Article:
Autossh is a nice way to keep a ssh connection alive. This is especially useful when it comes to ssh tunnels. To make things even more automagicial I have now written the init script template autossh_tunnel.foo.
A few import facts regarding the script:
- Autossh 1.4 or later is required. Earlier versions of autossh doesn’t handle PID-files.
- The init script is based on the start-stop-daemon. Hence it will probably only work on Debian, Ubuntu and similar systems.
- There is no way to enter a password. A setup based on ssh-keys or similar is required.
- Autossh doesn’t handle every kind of ssh problem. Because of that it is possible for the initial connection to fail without the init script knowing about it.
This is by the way my first real init script. Any feedback on it would be greatly appreciated.
Inspired by the Ubuntu project Encrypted Private Directory I decided to set something similar up on my Eee PC. Being a regular FUSE user I based my solution on EncFs and pam-encfs.
First of all we create our folders. These commands should be run as your normal user. The password you give EncFs has to be the same as the one you use to login.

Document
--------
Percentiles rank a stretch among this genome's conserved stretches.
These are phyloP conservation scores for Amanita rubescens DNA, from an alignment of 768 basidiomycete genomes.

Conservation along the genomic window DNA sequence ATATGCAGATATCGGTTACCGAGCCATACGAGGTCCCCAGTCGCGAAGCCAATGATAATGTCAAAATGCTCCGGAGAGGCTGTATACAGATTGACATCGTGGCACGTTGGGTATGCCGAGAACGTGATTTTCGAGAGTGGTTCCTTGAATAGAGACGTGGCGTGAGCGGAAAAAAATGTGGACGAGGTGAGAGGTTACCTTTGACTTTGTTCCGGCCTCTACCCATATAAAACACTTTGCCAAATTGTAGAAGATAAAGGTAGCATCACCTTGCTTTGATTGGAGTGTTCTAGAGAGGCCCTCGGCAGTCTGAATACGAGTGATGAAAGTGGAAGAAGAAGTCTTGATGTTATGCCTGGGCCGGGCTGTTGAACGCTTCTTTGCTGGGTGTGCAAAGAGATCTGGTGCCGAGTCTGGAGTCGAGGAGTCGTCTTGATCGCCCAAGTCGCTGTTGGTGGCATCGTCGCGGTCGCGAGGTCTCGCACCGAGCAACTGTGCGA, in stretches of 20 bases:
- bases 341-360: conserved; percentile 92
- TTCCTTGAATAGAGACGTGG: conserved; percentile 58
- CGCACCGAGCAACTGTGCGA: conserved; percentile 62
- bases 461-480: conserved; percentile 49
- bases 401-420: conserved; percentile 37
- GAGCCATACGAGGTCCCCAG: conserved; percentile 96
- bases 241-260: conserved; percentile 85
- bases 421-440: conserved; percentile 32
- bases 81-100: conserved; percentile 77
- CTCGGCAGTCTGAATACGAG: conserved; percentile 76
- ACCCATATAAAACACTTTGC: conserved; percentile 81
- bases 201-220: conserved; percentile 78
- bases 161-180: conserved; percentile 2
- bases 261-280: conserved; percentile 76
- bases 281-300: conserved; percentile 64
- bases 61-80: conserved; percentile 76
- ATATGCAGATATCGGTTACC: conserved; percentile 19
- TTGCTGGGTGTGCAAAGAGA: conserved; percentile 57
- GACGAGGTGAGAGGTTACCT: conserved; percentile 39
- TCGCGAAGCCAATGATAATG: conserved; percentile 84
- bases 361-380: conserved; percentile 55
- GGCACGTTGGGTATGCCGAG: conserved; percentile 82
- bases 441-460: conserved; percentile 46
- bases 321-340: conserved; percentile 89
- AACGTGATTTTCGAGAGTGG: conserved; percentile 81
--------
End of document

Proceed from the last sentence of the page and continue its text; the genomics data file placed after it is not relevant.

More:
$ mkdir /home/U/.private /home/U/private
$ chmod 700 /home/U/.private /home/U/private
$ encfs /home/U/.private /home/U/private
$ fusermount -u /home/U/private
(By the way, I’m assuming that the user is part of the fuse group, or has proper permissions to /dev/fuse by some other means.)
With your folders in order it’s time to instruct PAM on how to automaticly mount your private folder at login time. My /etc/pam.d/common-auth and /etc/security/pam_encfs.conf looks like this.
auth sufficient pam_encfs.so
auth required pam_unix.so nullok_secure use_first_pass
U /home/U/.private /home/U/private –public nonempty
Using –public will ensure proper file ownership; no matter if encfs is mounted by root (gdm/X) or by your normal user. You might have to restart gdm, sshd, etc before your new PAM settings take effect.
By now the folder /home/U/private/ will be mounted at login time. Everything you put in there will be encrypted into /home/U/.private/.
I guess I shold mention that my Eee is a DebianEee. I have no idea how well this will work on the default Xandros Eee installation.